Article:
They split, perhaps very early, into two groups, designated by the treatment of the palatal explosives of the K group. Among one branch, the so-called Satem, this was changed to spirants (S); the other, called Centum, preserved the original form of this sound, which also prevailed in the A or Finno-Ugric element. Centum speech became divided into a number of branches, of which surviving members are Keltic, Germanic, Italic, and Hellenic; Satem includes Slavic and Baltic, Armenian, Indic and Iranian, and probably Thracian,6 in the sense of a contributing factor in modern Albanian. Others, such as Ligurian, Illyrian7 and Tokharian B (all Centum), have long been extinct.

On the whole, the Indo-European languages have been spoken by people who combined agriculture with animal husbandry, who were organized into a patrilineal society with at least the germs of a differential class system, and who worshipped an Olympian pantheon of Gods. The initial formation of the Indo-European linguistic stock by blending does not antedate the age of metal; the common culture of the earliest Indo-European speakers, insofar as it existed as a unit, had much in common with those of both the peoples of the Aegean and Asia Minor on the one hand, and of central Asia on the other. The mythology of the Altaian Turks, for example, is so nearly identical with that of the early Scandinavians that some close association in the not far distant past is necessary.8 Furthermore, the ritual of the horse sacrifice9 is so integral a part of the religion of both Indo-European and Altaic-speaking peoples that recent diffusion alone cannot explain the identity.

Indo-European languages as we know them must have come from easternmost Europe or western central Asia at no very remote time. Their spread over most of Europe, and subsequently over the western hemisphere, Australia, and large segments of Asia in which they were originally not at home, is part of a general movement of expansion in which both race and culture have played their roles. Yet we cannot with complete assurance associate any one culture earlier than the Iron Age with any specific form of Indo-European speech. Although Homer's heroes fought with bronze weapons, we are not sure exactly when and by what agency the pre-Dorian Greek dialects arrived in the racially and culturally composite Hellenic world; nor do we know exactly who brought Na~ili speech to Asia Minor.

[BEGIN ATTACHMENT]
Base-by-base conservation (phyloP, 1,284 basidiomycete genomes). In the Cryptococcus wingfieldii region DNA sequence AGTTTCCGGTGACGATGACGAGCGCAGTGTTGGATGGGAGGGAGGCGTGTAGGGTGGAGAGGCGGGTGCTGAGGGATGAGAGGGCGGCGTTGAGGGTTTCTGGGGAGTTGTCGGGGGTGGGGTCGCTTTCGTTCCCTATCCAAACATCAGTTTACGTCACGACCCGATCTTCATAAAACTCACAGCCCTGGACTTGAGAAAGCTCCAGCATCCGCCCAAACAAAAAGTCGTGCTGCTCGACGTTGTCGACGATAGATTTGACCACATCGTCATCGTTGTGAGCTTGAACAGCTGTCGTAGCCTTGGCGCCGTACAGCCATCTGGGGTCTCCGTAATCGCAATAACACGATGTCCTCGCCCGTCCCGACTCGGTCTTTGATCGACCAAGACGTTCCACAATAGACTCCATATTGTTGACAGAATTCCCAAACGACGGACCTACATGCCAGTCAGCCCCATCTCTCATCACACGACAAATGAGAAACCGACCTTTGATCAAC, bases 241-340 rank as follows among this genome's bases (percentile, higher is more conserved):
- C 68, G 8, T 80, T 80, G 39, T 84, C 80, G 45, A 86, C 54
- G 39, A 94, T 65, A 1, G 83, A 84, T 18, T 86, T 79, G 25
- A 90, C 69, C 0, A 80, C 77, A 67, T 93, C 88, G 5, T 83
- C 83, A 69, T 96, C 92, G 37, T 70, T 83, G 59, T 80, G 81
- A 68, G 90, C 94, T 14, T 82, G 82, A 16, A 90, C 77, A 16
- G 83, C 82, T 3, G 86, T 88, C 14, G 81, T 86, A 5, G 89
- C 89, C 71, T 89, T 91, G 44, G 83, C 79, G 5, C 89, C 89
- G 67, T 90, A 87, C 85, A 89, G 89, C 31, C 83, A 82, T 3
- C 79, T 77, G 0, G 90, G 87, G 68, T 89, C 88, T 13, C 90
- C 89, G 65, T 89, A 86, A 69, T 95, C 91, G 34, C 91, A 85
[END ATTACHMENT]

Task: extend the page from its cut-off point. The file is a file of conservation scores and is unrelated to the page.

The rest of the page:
One whole school of European archaeologists and linguists associates the Corded people with the diffusion of Indo-European speech.10 Nehring, in a recent work of great detail and authority, would make the Danubians the original Indo-Europeans.11 He would explain the Altaic cultural similarities by dividing the Indo-European culture and vocabulary into two elements: (1) an early horizon in which the ox was the most important domestic animal economically, and agriculture of primary importance; (2) a later horizon of indirect Altaic inspiration, in which the horse was supreme and agriculture secondary.

At the moment the evidence is growing that certain forms of Indo-European speech were very ancient in more than one part of the Mediterranean basin. Whatmough has definitely identified Ligurian as Indo-European,12 and Ligurian was very old in Italy and in the Rhóne Valley. Sapir sees in Philistine a form of Indo-European;13 and would make the ark of the covenant a spirit-placing on wheels like the portable wicker shrines of the later Mongols. But neither of these identifications need carry us back earlier in history than the time of the troubles in Mesopotamia at the end of the third millennium, when northerners caused restless nights to the Babylonian kings, and the Hyksos invaded Egypt. It was after these disturbances that the chariot first appeared in Libya; hence, the first southward burst of horse-nomads may have affected both shores of the Mediterranean, whatever languages they brought with them.